What I Tell You Three Times Is True

Quadriga Nothing will protect you from interpretive error. No way of reading will ensure that you’ve understood or implemented the text correctly. You can, however, increase the likelihood of a sound or commendable interpretation in a number of ways. Most of them boil down to “loving what you’re interpreting so much that you willingly, eagerly, seek out more and more aspects and dimensions of the text” (here, “the text” meaning in the principal case “the Bible”, but more generally “whatever you’re interpreting, whether a gesture, a pastry, a painting, a film, a poem, whatever). When I was a kid, I so loved baseball that I wanted to understand it inside out. I played some — as well as my athletic gifts permitted, which mostly meant “throwing a tennis ball against the strike zone chalked on the outside wall of the gym while pretending I was pitching for the Orioles,” although there was also a catastrophic year of Little League. I attended baseball camp and was advised by coaches and sometimes real baseball players (!!). I watched a lot of ball games. I studied baseball history. I analysed baseball, in the way one did before the advent of sabermetrics. I played, devised, refined, and played again a series of baseball simulations. I understood a lot about baseball from exploring, considering, studying, trying (and failing), and keeping at it. In no way was my understanding definitively correct, but my interpretations of baseball depended on specific reasons I could cite and explain.

Likewise my understanding of the Bible has been enhanced by study of Hebrew, Aramaic, and Greek, by learning about the ways that generations of readers have construed it, by observing ways that artists have represented it, by observing and participating in the organised practice of shaping community life more closely to reflect what we read therein, and so on. If I were to say, “I love baseball, but I hate mathematical analysis of it” (as many people do), one could make a plausible case that my appreciation of baseball was limited by that disavowal. Likewise, if I were to say that I love the Bible, but only in the way that the churches have received it over the millennia — not in the light of what we may for heuristic purposes call disinterested historical analysis — we provide a prima facie reason for an observer to think our love of the Bible is limited, and we as much as admit that our understanding of the Bible is limited, too. In the end, some dimensions of the text and its interpretation will matter more to us for particular purposes and in particular settings. The rules of baseball are not especially fascinating as literary prose, but understanding and applying them carefully requires thorough study. One can certainly say “The baseball rules are dull as dishwater” while at the same time endeavouring conscientiously to make sure that a baseball game is played in compliance with those rules. One can even propose a poetic reading of the rules that brings out the admirable geometry of the physical dimensions of the playing field (nonetheless subject to variation in the pattern of the outfield walls and the proximity of the stands to the field), the rhetoric of reticence which studiously recoils from identifying a player or team by name, the force of the repetitive invocation of earlier rules in the later stages of the nomothetic corpus — but I doubt such an endeavour would win assent from many readers. Your poetry teacher, the ardent baseball fans among more than a hundred years of literary appreciation of baseball, and current audiences all would agree that your ardour for the poetics of the Official Baseball Rules was misplaced, and that your high estimate of their poetic qualities was erroneous. Although nothing will protect us from interpretive error, the best way to minimise the likelihood that we stray from sound interpretation into outlandish folly requires us earnestly to seek out as much as we can learn about the texts we care for, and to consider them on their merits, in consultation with other learners, with broad horizons of possibility, and articulate our interpretations carefully.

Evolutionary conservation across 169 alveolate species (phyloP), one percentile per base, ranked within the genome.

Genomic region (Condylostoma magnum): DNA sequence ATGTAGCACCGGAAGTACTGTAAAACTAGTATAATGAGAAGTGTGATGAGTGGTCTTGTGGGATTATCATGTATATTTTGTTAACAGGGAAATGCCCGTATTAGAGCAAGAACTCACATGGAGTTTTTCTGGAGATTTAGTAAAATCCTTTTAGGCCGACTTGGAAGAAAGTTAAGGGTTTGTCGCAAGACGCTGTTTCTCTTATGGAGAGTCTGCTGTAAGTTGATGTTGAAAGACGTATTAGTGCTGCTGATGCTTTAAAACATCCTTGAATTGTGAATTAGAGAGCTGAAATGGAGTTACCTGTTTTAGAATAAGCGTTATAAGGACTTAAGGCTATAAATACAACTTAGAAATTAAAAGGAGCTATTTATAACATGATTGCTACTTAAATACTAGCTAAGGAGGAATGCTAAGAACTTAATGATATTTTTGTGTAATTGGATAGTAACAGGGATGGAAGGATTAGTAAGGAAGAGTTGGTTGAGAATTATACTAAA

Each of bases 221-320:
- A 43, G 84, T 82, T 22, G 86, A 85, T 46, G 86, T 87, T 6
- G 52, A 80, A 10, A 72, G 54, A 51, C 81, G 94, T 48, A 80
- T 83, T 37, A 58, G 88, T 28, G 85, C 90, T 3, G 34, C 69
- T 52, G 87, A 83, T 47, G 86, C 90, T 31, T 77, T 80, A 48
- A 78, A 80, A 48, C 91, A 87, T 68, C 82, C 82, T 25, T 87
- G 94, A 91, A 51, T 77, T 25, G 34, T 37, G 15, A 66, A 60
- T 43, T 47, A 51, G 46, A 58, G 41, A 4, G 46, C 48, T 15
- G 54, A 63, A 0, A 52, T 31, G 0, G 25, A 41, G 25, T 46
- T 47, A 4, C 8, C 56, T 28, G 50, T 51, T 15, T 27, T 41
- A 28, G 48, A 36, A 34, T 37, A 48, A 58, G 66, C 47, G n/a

On Meaning, the all-in-one page


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